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Do I need to work through the pain?

Q: I've been going to a new pain clinic that specializes in low back pain. They seem to have the approach that I need to work through the pain. I thought the idea that no pain, no gain was no longer used.

A: There may be some patients and some situations where the idea is still used that it has to hurt to work. In general, we have discovered that pain is a signal to change or stop what we are doing in order to avoid injury or damage to the tissues.

But sometimes the system goes haywire. Pain becomes chronic. When patients with chronic pain stop moving, then a syndrome of disuse occurs. A second saying, motion is lotion is still very true. Without movement, we become stiff, less flexible, and muscles atrophy and weaken. All of these effects lead to more pain.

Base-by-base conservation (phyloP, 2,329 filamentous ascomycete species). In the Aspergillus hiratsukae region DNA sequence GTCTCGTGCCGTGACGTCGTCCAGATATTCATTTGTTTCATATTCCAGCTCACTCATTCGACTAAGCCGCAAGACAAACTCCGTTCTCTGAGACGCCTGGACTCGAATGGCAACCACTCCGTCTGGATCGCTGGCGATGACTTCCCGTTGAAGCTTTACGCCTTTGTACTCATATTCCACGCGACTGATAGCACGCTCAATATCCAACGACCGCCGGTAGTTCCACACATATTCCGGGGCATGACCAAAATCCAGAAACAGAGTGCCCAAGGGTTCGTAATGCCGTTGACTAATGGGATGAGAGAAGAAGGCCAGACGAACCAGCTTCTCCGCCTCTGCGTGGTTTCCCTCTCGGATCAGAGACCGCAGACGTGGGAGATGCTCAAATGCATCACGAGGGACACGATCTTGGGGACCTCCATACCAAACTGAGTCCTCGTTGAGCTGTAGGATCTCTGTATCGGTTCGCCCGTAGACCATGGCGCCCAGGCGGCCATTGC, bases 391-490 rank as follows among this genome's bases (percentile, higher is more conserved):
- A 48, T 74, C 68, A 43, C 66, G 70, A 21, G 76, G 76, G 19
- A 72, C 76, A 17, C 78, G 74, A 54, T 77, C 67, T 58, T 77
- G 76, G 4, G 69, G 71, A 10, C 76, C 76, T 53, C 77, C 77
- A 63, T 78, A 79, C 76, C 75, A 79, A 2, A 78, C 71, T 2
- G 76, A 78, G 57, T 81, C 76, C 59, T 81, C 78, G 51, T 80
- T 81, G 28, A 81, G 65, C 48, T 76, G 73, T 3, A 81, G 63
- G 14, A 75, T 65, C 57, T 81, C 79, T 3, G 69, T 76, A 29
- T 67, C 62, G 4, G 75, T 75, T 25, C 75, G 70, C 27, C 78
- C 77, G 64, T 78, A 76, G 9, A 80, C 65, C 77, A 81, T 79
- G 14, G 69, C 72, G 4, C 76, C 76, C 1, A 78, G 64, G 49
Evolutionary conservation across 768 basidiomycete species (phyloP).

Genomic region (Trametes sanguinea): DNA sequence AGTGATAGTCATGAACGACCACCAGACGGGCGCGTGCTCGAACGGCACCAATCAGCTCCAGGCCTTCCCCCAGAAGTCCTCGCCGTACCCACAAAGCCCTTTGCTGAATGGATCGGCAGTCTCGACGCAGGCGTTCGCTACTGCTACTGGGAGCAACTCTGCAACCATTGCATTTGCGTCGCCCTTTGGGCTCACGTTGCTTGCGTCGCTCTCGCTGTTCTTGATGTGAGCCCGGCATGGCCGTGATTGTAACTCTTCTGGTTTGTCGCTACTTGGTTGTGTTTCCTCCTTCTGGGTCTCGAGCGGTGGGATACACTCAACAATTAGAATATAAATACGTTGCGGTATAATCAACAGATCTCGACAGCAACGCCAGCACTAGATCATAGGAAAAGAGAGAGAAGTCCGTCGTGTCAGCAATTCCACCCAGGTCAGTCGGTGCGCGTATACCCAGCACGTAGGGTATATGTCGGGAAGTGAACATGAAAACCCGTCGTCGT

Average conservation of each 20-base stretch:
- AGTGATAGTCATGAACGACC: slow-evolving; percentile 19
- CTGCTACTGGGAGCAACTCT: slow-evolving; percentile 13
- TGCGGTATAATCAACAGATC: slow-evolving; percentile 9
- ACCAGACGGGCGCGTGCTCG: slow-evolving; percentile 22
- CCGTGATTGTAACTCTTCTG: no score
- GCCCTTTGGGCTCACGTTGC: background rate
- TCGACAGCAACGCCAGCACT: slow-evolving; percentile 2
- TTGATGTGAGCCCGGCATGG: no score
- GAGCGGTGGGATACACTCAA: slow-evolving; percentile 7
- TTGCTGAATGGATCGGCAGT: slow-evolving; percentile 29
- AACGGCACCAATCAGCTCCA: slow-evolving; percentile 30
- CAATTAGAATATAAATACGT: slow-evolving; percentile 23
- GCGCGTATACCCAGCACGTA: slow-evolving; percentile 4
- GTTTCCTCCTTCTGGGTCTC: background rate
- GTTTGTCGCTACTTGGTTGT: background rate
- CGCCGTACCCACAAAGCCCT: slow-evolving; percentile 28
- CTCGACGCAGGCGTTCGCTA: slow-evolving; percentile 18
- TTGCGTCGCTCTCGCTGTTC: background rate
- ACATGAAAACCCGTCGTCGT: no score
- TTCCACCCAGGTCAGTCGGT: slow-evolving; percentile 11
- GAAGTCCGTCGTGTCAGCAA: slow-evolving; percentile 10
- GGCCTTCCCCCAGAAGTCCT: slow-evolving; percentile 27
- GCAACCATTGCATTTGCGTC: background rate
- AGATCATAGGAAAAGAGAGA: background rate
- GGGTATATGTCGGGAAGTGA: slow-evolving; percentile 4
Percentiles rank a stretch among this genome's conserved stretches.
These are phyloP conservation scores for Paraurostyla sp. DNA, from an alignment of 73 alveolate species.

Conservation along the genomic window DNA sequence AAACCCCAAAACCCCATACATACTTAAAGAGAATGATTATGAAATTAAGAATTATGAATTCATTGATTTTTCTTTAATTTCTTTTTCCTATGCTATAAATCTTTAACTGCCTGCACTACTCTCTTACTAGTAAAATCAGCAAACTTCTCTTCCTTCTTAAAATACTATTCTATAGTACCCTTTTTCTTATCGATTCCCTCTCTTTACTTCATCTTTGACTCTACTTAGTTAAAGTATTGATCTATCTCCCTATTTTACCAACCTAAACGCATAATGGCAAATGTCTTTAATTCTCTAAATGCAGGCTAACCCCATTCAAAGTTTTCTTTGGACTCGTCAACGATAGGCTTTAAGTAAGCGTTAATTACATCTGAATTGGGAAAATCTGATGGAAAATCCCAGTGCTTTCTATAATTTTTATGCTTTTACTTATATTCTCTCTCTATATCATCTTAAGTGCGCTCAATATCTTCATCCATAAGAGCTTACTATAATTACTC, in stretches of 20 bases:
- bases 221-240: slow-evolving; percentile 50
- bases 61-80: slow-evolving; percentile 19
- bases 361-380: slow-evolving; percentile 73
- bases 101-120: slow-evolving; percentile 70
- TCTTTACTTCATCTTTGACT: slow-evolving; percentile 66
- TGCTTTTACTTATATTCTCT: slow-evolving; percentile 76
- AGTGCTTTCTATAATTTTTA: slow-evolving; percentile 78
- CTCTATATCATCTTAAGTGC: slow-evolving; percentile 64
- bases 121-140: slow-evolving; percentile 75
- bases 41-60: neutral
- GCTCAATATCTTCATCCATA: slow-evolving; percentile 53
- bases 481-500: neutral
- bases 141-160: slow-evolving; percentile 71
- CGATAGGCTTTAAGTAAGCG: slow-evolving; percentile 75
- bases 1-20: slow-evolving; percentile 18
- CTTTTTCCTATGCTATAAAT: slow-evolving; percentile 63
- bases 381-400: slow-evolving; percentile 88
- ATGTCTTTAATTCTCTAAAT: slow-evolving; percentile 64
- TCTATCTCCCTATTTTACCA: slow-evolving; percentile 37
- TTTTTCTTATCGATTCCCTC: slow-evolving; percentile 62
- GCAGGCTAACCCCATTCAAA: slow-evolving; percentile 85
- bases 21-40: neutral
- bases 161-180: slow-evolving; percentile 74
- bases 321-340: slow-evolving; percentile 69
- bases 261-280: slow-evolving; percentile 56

New imaging studies of the brain and spinal cord have helped us see that changes occur in these structures with prolonged pain. New therapies to help reverse these changes are being tried.

One method that has been partially successful is called deep learning therapy (DLT). With DLT, patients are encouraged to work toward improving function, not pain. This may be what you are experiencing. The goal is to be more active and do more even if the pain doesn't change.

There is hope that by retraining the body to move and function as it did before the pain, the nervous system can be reset. Helping patients break the hold that fear and anxiety have over them is part of that process.

Does Chronic Back Pain Change the Structure of the Spinal Cord and Brain -- And Can Rehabilitation Reverse These Changes? In The Back Letter. April 2007. Vol. 22. No. 4. Pp. 40-41.